In an interview with Times of Malta, one of Malta's topmost contractors: 

  • Warns of over-supply of properties in many areas of Malta;
  • Says developers, planning authorities to blame for new 'pencil buildings';
  • Sees few signs rental market will go back to pre-pandemic days;
  • Says price of building supplies and shipping have skyrocketed;
  • Reveals many homes in the care sector have empty beds;
  • Proposes property bank, where the state rents properties at market prices and offers them to those in need of social housing at subsidised rate.

With plans to retire soon and his group of companies celebrating its 75th anniversary, construction mogul Nazzareno Vassallo sits down with Matthew Xuereb to discuss recent developments in his industry.

Nazzareno Vassallo insists he is not a developer like any other. He does not buy properties to demolish and rebuild but is keener on grabbing vintage buildings and giving them a new lease of life, such as turning them into homes or specialised schools.

Vassallo, who chairs the Vassallo Group, is involved in several sectors in the local market including property and construction, furniture and interiors, the elderly and disability, catering, hospitality, architecture and education.

Vassallo Builders was born from a company that cleaned the streets of Mosta from the debris of the Second World War. The group now employs nearly 1,900 people across different sectors, including 1,200 employed directly in the nine homes for the elderly and three specialised homes that it operates.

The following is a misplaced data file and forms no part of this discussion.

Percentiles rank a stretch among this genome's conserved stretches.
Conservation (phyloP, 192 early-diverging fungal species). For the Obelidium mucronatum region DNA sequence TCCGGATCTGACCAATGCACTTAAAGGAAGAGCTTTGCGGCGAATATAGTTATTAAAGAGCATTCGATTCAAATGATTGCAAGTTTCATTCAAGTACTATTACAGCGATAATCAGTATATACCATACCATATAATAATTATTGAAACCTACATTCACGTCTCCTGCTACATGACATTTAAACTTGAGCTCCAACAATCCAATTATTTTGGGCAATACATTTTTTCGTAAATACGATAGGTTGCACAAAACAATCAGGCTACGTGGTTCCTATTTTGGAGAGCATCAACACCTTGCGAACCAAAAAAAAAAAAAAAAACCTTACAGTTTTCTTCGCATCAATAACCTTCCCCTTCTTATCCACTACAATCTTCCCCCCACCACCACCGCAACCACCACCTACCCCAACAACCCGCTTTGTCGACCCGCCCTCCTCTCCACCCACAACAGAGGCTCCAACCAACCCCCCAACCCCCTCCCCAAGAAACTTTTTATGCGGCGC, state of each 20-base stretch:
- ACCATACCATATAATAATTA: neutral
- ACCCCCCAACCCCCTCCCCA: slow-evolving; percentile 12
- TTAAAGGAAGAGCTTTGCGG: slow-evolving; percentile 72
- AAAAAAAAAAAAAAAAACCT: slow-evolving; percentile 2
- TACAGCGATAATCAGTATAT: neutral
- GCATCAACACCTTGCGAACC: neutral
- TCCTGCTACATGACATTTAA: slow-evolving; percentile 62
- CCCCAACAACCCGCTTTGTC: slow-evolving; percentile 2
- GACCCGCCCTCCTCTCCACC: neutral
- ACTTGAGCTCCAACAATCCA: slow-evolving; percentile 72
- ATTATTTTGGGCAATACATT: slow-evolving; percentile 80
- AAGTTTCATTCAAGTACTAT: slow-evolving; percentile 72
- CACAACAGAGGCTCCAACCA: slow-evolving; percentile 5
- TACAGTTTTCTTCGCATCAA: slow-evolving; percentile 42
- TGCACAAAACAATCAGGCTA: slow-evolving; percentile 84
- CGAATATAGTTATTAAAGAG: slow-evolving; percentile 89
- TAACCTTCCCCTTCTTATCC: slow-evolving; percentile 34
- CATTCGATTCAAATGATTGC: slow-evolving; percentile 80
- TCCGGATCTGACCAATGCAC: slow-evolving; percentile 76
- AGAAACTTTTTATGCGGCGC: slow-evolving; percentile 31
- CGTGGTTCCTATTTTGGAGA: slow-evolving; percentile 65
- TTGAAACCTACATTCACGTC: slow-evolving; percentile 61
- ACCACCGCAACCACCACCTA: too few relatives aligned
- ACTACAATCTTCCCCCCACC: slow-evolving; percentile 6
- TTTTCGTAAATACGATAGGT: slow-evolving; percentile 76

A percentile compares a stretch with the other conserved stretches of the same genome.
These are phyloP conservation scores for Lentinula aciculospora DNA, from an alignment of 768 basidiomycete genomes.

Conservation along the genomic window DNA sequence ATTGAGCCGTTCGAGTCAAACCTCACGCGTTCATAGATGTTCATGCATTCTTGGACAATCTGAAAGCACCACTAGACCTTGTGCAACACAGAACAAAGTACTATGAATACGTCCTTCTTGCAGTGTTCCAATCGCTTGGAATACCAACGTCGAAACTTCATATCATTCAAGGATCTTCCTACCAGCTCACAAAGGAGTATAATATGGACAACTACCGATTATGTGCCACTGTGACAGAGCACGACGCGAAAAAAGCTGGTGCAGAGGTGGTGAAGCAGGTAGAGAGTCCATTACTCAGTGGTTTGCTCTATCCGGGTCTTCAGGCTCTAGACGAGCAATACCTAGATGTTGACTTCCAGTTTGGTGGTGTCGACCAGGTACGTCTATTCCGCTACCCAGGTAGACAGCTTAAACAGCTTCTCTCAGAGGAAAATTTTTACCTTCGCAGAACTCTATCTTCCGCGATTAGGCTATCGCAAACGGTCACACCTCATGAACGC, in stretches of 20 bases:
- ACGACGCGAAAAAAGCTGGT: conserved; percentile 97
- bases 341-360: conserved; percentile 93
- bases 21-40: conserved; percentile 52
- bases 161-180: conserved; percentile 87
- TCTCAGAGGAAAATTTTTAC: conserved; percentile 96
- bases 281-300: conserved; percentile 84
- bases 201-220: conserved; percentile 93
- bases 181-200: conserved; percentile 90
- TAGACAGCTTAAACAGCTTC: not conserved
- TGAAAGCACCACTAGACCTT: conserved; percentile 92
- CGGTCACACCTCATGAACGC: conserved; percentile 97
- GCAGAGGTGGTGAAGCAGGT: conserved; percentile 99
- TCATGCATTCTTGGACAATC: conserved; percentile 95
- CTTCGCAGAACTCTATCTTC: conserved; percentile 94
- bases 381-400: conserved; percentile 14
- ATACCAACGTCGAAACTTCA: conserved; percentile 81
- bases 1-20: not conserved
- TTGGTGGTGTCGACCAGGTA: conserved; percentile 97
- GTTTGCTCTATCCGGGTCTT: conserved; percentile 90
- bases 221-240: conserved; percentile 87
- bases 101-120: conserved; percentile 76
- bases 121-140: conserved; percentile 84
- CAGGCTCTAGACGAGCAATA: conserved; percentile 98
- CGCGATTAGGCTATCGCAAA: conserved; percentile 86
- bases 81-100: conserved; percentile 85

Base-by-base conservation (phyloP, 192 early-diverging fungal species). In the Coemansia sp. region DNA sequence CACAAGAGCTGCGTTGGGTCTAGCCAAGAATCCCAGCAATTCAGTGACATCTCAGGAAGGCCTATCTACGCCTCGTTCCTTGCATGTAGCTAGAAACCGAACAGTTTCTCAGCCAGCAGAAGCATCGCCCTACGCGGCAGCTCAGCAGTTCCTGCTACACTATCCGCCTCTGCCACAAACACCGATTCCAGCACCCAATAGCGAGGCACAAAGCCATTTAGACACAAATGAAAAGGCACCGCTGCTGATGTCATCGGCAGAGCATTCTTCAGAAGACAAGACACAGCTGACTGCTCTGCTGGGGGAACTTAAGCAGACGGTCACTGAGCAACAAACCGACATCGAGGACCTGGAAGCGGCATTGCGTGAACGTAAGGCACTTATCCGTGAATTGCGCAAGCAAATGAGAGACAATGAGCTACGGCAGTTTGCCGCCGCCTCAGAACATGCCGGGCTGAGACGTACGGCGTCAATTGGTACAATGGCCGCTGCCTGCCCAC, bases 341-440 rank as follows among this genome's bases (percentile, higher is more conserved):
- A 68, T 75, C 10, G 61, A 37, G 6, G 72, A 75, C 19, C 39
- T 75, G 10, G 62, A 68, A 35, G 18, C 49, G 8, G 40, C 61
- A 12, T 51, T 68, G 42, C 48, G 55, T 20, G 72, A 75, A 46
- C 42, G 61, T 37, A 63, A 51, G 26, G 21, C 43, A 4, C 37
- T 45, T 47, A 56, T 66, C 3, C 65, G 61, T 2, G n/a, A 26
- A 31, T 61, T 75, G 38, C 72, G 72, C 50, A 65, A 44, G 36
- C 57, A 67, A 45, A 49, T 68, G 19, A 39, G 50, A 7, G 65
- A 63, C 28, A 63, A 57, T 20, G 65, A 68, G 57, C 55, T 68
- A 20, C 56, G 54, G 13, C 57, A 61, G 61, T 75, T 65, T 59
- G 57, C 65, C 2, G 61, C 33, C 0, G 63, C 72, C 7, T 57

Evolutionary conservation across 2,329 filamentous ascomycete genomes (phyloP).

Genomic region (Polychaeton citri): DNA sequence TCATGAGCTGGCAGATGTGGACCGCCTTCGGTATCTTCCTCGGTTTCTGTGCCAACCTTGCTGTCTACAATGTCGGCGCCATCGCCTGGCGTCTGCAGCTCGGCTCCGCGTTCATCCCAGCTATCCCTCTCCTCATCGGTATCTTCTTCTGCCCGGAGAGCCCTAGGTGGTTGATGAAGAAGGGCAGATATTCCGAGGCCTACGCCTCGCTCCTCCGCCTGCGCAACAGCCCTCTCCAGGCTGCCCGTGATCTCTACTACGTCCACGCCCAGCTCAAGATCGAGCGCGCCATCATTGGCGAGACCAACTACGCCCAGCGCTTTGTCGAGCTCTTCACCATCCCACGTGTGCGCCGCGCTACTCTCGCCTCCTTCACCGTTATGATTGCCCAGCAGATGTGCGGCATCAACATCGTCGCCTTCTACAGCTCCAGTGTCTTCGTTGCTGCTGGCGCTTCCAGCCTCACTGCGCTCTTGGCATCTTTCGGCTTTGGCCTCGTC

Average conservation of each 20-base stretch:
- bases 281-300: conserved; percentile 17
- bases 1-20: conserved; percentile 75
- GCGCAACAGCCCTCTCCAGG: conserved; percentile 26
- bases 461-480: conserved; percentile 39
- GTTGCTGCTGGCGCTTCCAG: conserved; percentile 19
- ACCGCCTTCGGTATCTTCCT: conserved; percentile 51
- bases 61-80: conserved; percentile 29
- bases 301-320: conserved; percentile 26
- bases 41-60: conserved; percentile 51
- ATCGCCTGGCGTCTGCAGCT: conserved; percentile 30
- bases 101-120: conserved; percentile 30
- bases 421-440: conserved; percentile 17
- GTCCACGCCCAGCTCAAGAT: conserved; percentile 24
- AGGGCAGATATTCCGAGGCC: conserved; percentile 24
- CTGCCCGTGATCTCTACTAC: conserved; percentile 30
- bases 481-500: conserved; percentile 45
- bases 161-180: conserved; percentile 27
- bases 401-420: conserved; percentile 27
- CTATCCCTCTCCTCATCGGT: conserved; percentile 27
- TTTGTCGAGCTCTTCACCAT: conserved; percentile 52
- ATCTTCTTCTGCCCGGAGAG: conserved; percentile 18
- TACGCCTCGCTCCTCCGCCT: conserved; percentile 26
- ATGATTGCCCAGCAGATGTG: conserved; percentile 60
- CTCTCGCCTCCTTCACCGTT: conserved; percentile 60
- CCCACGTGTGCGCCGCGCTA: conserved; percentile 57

Looking from his long experience and vantage point in the industry, he believes that the "uglification" of Malta, especially with so many pencil buildings sprouting up in urban areas, has reached a point of no return. And developers and planning authorities are to blame for it.

'Problem is only going to multiply'

“We’ve reached a point where we cannot turn back and we cannot do anything about it because once you’ve created a precedent, it’s there and the problem is only going to multiply. It is too late to solve it now.

“We’ve lost entire stretches of streetscapes and landscapes in our towns and villages. I think developers and the authorities are equally responsible for this,” he said in an interview.

Zaren Vassallo speaks about overdevelopment in Malta. Video: Chris Sant Fournier

Too much development has been going on at the same time, affecting infrastructure and quality of the product. “It would have been better to spread it out over a period of time. It’s having an impact of the environment and the general quality of life.”

We’ve lost entire stretches of streetscapes and landscapes in our towns and villages

The COVID-19 pandemic, he said, had caused a “mini-boom” in the property market, with people choosing to invest in property from the money saved by not going out or on holiday abroad.

“I think it’s all the result of our fixation as Maltese that if we need to invest in something, we should invest in property. This will create a bigger problem because the number of vacant properties will surely increase. We now have an over-supply in many areas including residential apartments, elderly homes, offices and retail,” he said.

Half the boutique hotels in Valletta, he has been told, either failed to open or are up for sale. The rental market had already seen a decline in 2019 and plummeted in 2020 due to the pandemic, and there were few signs it would grow back, he added.